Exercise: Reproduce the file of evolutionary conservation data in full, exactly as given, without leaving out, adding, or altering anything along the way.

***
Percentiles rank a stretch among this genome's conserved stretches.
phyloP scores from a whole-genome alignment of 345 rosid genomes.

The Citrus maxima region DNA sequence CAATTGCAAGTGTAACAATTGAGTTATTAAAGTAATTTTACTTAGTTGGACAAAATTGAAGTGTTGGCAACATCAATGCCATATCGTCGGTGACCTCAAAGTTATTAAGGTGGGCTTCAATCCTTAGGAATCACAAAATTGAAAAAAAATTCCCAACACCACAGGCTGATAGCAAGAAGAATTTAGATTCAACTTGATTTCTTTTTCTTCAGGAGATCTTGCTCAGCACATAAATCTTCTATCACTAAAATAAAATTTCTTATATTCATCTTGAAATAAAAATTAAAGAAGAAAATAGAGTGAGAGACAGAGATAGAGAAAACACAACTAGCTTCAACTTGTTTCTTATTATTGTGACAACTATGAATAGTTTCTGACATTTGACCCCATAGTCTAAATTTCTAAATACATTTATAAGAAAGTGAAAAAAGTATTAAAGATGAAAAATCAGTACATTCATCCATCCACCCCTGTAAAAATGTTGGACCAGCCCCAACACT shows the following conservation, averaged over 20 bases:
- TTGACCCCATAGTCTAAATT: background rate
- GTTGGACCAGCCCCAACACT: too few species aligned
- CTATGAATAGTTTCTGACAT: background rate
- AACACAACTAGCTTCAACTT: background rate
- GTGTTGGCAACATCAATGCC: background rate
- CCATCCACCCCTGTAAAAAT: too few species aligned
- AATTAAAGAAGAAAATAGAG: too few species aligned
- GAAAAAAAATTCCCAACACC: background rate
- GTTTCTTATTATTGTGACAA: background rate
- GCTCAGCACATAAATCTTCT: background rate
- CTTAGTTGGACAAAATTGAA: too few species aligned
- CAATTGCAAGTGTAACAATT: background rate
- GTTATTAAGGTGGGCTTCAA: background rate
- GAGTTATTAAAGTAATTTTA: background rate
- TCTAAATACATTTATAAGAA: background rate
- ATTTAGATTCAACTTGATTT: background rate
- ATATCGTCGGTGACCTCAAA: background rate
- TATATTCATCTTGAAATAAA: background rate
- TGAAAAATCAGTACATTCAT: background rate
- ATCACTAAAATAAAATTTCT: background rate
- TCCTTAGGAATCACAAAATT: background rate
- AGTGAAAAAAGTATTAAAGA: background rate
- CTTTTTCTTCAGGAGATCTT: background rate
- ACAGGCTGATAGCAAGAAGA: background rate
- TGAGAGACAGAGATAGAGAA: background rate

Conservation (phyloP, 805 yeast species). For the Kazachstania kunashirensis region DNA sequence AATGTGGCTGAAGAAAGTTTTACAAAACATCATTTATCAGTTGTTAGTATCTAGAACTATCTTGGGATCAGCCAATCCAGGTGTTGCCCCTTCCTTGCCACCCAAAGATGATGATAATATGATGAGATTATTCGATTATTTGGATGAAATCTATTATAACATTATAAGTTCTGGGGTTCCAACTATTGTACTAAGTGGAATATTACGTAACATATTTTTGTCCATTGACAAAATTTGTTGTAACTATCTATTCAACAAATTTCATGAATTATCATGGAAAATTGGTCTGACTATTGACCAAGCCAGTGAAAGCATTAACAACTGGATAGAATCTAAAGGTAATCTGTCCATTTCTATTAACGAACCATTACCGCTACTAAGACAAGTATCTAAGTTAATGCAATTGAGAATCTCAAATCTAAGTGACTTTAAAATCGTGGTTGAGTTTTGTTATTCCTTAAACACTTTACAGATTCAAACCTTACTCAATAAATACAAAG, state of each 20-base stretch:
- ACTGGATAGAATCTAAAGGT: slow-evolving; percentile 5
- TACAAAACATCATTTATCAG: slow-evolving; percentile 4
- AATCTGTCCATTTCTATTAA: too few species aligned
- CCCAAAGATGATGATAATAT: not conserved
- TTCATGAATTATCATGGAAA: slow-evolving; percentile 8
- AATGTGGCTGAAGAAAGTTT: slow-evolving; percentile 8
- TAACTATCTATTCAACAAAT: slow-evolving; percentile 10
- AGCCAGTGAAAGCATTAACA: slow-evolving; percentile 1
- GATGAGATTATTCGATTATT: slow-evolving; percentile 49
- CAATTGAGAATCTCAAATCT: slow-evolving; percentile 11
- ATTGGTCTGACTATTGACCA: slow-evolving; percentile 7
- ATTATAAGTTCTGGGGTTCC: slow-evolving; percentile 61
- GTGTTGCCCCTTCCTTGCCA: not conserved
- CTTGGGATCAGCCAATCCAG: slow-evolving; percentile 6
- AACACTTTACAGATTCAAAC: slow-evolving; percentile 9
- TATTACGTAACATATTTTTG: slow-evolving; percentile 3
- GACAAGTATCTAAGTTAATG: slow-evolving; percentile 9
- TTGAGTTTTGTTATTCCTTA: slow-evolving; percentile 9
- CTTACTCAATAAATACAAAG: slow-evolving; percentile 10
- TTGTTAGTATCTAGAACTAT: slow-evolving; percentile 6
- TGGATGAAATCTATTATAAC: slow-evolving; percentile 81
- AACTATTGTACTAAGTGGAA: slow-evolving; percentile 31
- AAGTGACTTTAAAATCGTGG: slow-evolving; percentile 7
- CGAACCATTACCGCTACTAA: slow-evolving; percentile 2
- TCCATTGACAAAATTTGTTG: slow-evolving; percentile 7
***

Percentiles rank a stretch among this genome's conserved stretches.
phyloP scores from a whole-genome alignment of 345 rosid genomes.

The Citrus maxima region DNA sequence CAATTGCAAGTGTAACAATTGAGTTATTAAAGTAATTTTACTTAGTTGGACAAAATTGAAGTGTTGGCAACATCAATGCCATATCGTCGGTGACCTCAAAGTTATTAAGGTGGGCTTCAATCCTTAGGAATCACAAAATTGAAAAAAAATTCCCAACACCACAGGCTGATAGCAAGAAGAATTTAGATTCAACTTGATTTCTTTTTCTTCAGGAGATCTTGCTCAGCACATAAATCTTCTATCACTAAAATAAAATTTCTTATATTCATCTTGAAATAAAAATTAAAGAAGAAAATAGAGTGAGAGACAGAGATAGAGAAAACACAACTAGCTTCAACTTGTTTCTTATTATTGTGACAACTATGAATAGTTTCTGACATTTGACCCCATAGTCTAAATTTCTAAATACATTTATAAGAAAGTGAAAAAAGTATTAAAGATGAAAAATCAGTACATTCATCCATCCACCCCTGTAAAAATGTTGGACCAGCCCCAACACT shows the following conservation, averaged over 20 bases:
- TTGACCCCATAGTCTAAATT: background rate
- GTTGGACCAGCCCCAACACT: too few species aligned
- CTATGAATAGTTTCTGACAT: background rate
- AACACAACTAGCTTCAACTT: background rate
- GTGTTGGCAACATCAATGCC: background rate
- CCATCCACCCCTGTAAAAAT: too few species aligned
- AATTAAAGAAGAAAATAGAG: too few species aligned
- GAAAAAAAATTCCCAACACC: background rate
- GTTTCTTATTATTGTGACAA: background rate
- GCTCAGCACATAAATCTTCT: background rate
- CTTAGTTGGACAAAATTGAA: too few species aligned
- CAATTGCAAGTGTAACAATT: background rate
- GTTATTAAGGTGGGCTTCAA: background rate
- GAGTTATTAAAGTAATTTTA: background rate
- TCTAAATACATTTATAAGAA: background rate
- ATTTAGATTCAACTTGATTT: background rate
- ATATCGTCGGTGACCTCAAA: background rate
- TATATTCATCTTGAAATAAA: background rate
- TGAAAAATCAGTACATTCAT: background rate
- ATCACTAAAATAAAATTTCT: background rate
- TCCTTAGGAATCACAAAATT: background rate
- AGTGAAAAAAGTATTAAAGA: background rate
- CTTTTTCTTCAGGAGATCTT: background rate
- ACAGGCTGATAGCAAGAAGA: background rate
- TGAGAGACAGAGATAGAGAA: background rate

Conservation (phyloP, 805 yeast species). For the Kazachstania kunashirensis region DNA sequence AATGTGGCTGAAGAAAGTTTTACAAAACATCATTTATCAGTTGTTAGTATCTAGAACTATCTTGGGATCAGCCAATCCAGGTGTTGCCCCTTCCTTGCCACCCAAAGATGATGATAATATGATGAGATTATTCGATTATTTGGATGAAATCTATTATAACATTATAAGTTCTGGGGTTCCAACTATTGTACTAAGTGGAATATTACGTAACATATTTTTGTCCATTGACAAAATTTGTTGTAACTATCTATTCAACAAATTTCATGAATTATCATGGAAAATTGGTCTGACTATTGACCAAGCCAGTGAAAGCATTAACAACTGGATAGAATCTAAAGGTAATCTGTCCATTTCTATTAACGAACCATTACCGCTACTAAGACAAGTATCTAAGTTAATGCAATTGAGAATCTCAAATCTAAGTGACTTTAAAATCGTGGTTGAGTTTTGTTATTCCTTAAACACTTTACAGATTCAAACCTTACTCAATAAATACAAAG, state of each 20-base stretch:
- ACTGGATAGAATCTAAAGGT: slow-evolving; percentile 5
- TACAAAACATCATTTATCAG: slow-evolving; percentile 4
- AATCTGTCCATTTCTATTAA: too few species aligned
- CCCAAAGATGATGATAATAT: not conserved
- TTCATGAATTATCATGGAAA: slow-evolving; percentile 8
- AATGTGGCTGAAGAAAGTTT: slow-evolving; percentile 8
- TAACTATCTATTCAACAAAT: slow-evolving; percentile 10
- AGCCAGTGAAAGCATTAACA: slow-evolving; percentile 1
- GATGAGATTATTCGATTATT: slow-evolving; percentile 49
- CAATTGAGAATCTCAAATCT: slow-evolving; percentile 11
- ATTGGTCTGACTATTGACCA: slow-evolving; percentile 7
- ATTATAAGTTCTGGGGTTCC: slow-evolving; percentile 61
- GTGTTGCCCCTTCCTTGCCA: not conserved
- CTTGGGATCAGCCAATCCAG: slow-evolving; percentile 6
- AACACTTTACAGATTCAAAC: slow-evolving; percentile 9
- TATTACGTAACATATTTTTG: slow-evolving; percentile 3
- GACAAGTATCTAAGTTAATG: slow-evolving; percentile 9
- TTGAGTTTTGTTATTCCTTA: slow-evolving; percentile 9
- CTTACTCAATAAATACAAAG: slow-evolving; percentile 10
- TTGTTAGTATCTAGAACTAT: slow-evolving; percentile 6
- TGGATGAAATCTATTATAAC: slow-evolving; percentile 81
- AACTATTGTACTAAGTGGAA: slow-evolving; percentile 31
- AAGTGACTTTAAAATCGTGG: slow-evolving; percentile 7
- CGAACCATTACCGCTACTAA: slow-evolving; percentile 2
- TCCATTGACAAAATTTGTTG: slow-evolving; percentile 7